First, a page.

τήν τε γὰρ πόλιν ὅτε ἐδόκει ἐκλιπεῖν ἄμεινον εἶναι καὶ ἐς τὰς ναῦς ἐσβῆναι, ἄνευ ἐκείνων ἔφασαν γνόντες τολμῆσαι, καὶ ὅσα αὖ μετ᾽ ἐκείνων βουλεύεσθαι, οὐδενὸς ὕστεροι γνώμῃ φανῆναι
For when it seemed best to abandon the city and embark on the ships, [they said?] they had resolved and taken this bold step without the Lacedaemonians, and again in all matters in which they took counsel with them [they said?] they had shown themselves inferior to none in judgment.
§46 This is the sentence of the paragraph as transmitted by the manuscripts and printed by Jones and Powell (1942).
§47 In itself, the sentence seems unobjectionable and very easy to construe: ἔφασαν is the main verb, which governs the two clauses (whose heads are τολμῆσαι and φανῆναι) that report the content of what is said. Syntactically, it would also seem natural at first sight to attach the nominative participle γνόντες to the main verb, with which it agrees in number. This prima facie interpretation is diagrammed in the tree of figure 5.
§48 Yet, when we turn to the valency of φημί and we try to integrate the Actor (syntactically, the missing subject) by looking to the context, it is easy to see that this construction rests on an impossible interpretation.
§49 The only (plural) candidate for the role of Actor are the three Athenian ambassadors, Themistocles and his colleagues Abronicos and Aristeides, who are mentioned at I, 91.3. But the three ξυμπρέσβεις are never said to act together. It is Themistocles who steps forth (ἐπελθών, I, 93.4) and breaks the news to the Spartans that the walls of Athens are now completed. The sequence of sentences that report the speech is, as many editors have seen, utterly coherent in isolating the leader of the embassy from the colleagues: the first part of the indirect speech is introduced by ὁ Θεμιστοκλῆς…εἶπεν, followed by our sentence; then another indirect sentence is referred in the infinitive, without governing verb (δοκεῖν οὖν σφίσι…), and finally again the singular ἔφη, scilicet Themistocles, introduces the last section.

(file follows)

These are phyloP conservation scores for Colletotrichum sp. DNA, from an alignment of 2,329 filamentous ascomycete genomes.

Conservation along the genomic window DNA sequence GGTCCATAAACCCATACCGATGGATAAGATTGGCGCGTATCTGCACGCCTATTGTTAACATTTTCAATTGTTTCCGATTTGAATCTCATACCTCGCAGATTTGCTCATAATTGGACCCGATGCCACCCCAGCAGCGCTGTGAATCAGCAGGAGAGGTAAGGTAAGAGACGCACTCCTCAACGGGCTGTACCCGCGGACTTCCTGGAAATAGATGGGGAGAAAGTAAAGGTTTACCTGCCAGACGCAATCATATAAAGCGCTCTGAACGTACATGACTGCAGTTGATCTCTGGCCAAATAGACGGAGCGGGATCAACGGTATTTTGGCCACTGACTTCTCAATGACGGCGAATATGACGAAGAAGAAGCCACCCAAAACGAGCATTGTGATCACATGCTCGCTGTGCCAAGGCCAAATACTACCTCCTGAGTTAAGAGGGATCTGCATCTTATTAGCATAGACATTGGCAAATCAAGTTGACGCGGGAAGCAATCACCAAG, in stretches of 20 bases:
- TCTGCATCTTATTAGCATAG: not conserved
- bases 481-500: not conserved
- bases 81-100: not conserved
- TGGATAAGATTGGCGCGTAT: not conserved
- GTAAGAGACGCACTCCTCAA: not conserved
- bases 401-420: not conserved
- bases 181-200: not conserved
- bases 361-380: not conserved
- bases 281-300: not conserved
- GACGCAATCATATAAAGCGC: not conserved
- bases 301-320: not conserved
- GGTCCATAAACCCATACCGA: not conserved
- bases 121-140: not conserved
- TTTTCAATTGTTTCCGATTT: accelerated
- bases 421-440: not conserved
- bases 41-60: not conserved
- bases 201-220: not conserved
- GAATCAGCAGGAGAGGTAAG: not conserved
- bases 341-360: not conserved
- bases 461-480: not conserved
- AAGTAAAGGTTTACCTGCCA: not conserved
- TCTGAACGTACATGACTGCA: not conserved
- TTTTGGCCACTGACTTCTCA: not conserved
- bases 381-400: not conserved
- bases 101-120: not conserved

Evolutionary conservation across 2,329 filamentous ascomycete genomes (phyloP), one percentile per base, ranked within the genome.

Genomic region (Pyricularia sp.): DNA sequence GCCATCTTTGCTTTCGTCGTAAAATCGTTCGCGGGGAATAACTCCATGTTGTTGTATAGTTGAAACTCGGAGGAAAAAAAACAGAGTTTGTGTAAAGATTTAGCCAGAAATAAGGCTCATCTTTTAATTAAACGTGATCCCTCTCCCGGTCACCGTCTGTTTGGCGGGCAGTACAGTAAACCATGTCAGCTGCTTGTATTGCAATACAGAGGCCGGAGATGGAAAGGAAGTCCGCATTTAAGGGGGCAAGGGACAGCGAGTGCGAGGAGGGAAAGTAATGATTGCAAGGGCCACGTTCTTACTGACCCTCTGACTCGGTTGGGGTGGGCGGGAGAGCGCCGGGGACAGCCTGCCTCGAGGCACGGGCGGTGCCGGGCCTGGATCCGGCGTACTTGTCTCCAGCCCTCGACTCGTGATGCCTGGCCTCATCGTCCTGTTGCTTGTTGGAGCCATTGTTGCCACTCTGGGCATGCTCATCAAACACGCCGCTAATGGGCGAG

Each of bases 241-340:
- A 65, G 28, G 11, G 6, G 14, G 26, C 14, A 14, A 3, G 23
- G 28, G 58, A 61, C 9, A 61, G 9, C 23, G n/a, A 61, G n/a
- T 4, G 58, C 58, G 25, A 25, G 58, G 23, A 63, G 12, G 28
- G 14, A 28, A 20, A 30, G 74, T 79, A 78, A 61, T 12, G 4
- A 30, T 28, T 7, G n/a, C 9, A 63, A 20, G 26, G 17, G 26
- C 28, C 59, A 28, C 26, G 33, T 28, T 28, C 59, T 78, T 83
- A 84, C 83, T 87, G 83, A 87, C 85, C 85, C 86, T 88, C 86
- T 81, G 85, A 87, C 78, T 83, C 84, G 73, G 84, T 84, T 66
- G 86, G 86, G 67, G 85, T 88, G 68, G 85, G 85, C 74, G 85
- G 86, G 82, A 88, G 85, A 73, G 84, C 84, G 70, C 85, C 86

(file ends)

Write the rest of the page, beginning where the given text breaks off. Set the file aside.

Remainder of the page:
§50 If we bracket ἔφασαν with Krueger and most of the editors, we are left with a much clearer sequence, where the two verba dicendi, whose subject is Themistocles, frame two indirect sentences without main predicate.
§51 Indeed, it seems virtually certain that ἔφασαν is a gloss, most likely inserted to provide an easier construction for the nominative plural γνόντες (thus Maddalena 1952). The gloss, however, falls short even in respect to that task. For in the context of the sentence, γίγνωσκειν, as γνώμη often does, indicates the deliberation process that precedes the action (Poppo and Stahl 1885, ad I, 70, Dover 1965 ad VII, 48): it cannot but be referring to the subjects of τολμῆσαι, i.e. the citizens of Athens. But if we retain ἔφασαν, then it would be more natural to attribute it to the ambassadors and would be completely pointless.
§52 On the contrary, not only the participle becomes perfectly intelligible once the main predicate is removed; even the syntax of the sentence is considerably improved and much more in line with the use of Thucydides. Although the construction seems irregular, a plural participle is attracted to the nominative in the indirect speech of a singular speaker also in Thucydides, Histories VI 25 and VII 48; in both passages, the verbum dicendi is omitted. According to Kühner and Gerth (1904:29n3), the attraction is motivated by the fact that the speaker (Nikias in both occasions) is represented as the spokesman of the group, an explanation that is perfectly at home in our context too.